When someone opens a browser window or an app to say something on the Internet, they should first be shown three warnings: 1. There are no takebacks; 2. Don't expect anyone to understand; 3. You will not get the benefit of the doubt. According to a story in the Detroit Free Press, if Isabella County Sheriff Michael Main had been reminded of that before he made a Facebook post on the department's official page, he might have spared himself a boatload of grief. Main wanted to let constituents know that high gas prices were affecting the department as well, and wrote, "We have exhausted what funds were budgeted for fuel with several months to go before the budget reset." To cut down on fuel costs, he said, "I have instructed the deputies to attempt to manage whatever calls are acceptable over the phone," which were, "non-in-progress calls, non-life-threatening calls and calls that do not require evidence collection or documentation," anything not an emergency.
Then, to assure constituents that the police weren't abandoning them and that safety remained priority number one, he added that deputies "will continue to provide patrols to all areas of the county" and respond in-person to "Any call that is in progress with active suspects."
Naturally, this turned into non-stop phone calls to the department and a bunch of nationwide coverage, people reading the statement as "We're out of gas so you're on your own." And that led to Main deleting the Facebook post. But as we already covered, it was too late.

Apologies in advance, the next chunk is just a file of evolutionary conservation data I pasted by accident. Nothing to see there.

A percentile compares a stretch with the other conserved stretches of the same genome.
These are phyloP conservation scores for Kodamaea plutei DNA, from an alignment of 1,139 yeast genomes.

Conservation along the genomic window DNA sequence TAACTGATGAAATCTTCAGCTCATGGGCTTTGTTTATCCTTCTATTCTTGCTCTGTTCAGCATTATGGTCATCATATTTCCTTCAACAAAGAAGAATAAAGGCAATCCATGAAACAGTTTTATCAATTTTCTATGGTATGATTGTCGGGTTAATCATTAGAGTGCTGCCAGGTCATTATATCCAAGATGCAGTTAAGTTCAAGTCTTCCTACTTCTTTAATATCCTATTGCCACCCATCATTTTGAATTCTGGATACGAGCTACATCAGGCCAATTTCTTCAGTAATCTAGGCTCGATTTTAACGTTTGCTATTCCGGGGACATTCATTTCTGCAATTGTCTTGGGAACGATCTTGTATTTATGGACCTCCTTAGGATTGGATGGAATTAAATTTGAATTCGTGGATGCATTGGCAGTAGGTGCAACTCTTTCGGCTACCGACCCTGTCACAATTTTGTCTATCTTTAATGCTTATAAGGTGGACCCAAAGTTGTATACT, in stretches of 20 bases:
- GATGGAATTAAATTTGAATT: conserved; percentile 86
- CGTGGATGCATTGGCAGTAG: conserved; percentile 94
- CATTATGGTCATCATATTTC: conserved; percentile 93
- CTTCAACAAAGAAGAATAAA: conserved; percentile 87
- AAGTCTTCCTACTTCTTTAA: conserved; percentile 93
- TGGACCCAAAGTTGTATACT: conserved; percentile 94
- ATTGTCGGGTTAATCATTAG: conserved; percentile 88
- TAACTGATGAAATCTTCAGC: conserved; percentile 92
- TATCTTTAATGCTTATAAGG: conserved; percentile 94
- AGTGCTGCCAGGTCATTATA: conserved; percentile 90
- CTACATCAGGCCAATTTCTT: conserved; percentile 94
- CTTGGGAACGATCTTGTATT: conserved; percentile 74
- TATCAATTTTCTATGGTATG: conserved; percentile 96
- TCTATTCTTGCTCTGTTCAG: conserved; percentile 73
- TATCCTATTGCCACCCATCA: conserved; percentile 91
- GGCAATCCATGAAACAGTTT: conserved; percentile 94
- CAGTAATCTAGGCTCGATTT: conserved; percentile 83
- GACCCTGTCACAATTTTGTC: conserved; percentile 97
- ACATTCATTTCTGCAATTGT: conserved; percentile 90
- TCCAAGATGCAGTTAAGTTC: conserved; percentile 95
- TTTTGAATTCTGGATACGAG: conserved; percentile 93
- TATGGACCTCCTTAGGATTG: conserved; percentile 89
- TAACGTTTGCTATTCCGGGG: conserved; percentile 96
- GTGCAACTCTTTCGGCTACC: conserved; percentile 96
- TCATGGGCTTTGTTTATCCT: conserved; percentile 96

Other outlets reported the department's budget as $40,000 for the year. Nicole Frost, the county administrator, said 96% of that had been spent with 3.5 months left before the new budget disbursed more funds. She said other county commissioners have asked if they needed to start work on a new budget before the normally appointed time. Her reply was that everything can be addressed by moving funds around or making amendments instead of drawing up an early budget. Moving money around is what Saginaw County Undersheriff Miguel Gomez said his department did when they faced being $30,000 in the red thanks to fuel prices. The Michigan State Police department asked the legislature for another $2.8 million to cover its ballooning budget.
Main hasn't responded to inquiries about the Facebook post. We'll guess his experience is a lesson for other departments that are struggling and will continue to do so as things get worse for departments and the state in general. As of this writing, the average price of a gallon of gas in Michigan is $5.21. The CEO of the Michigan Municipal League, Dan Gilmartin, told Freep, "It's affecting [cities] in the short term ... But in the longer term it is going to affect them even more. And it could be significant in some places, especially with all the infrastructure work being done" as fuel prices dramatically increase the costs of construction and road crews.
With analysts in general agreement that gas is headed for $6 a gallon or beyond by the end of summer, get ready for more pain. And more police on foot or bike.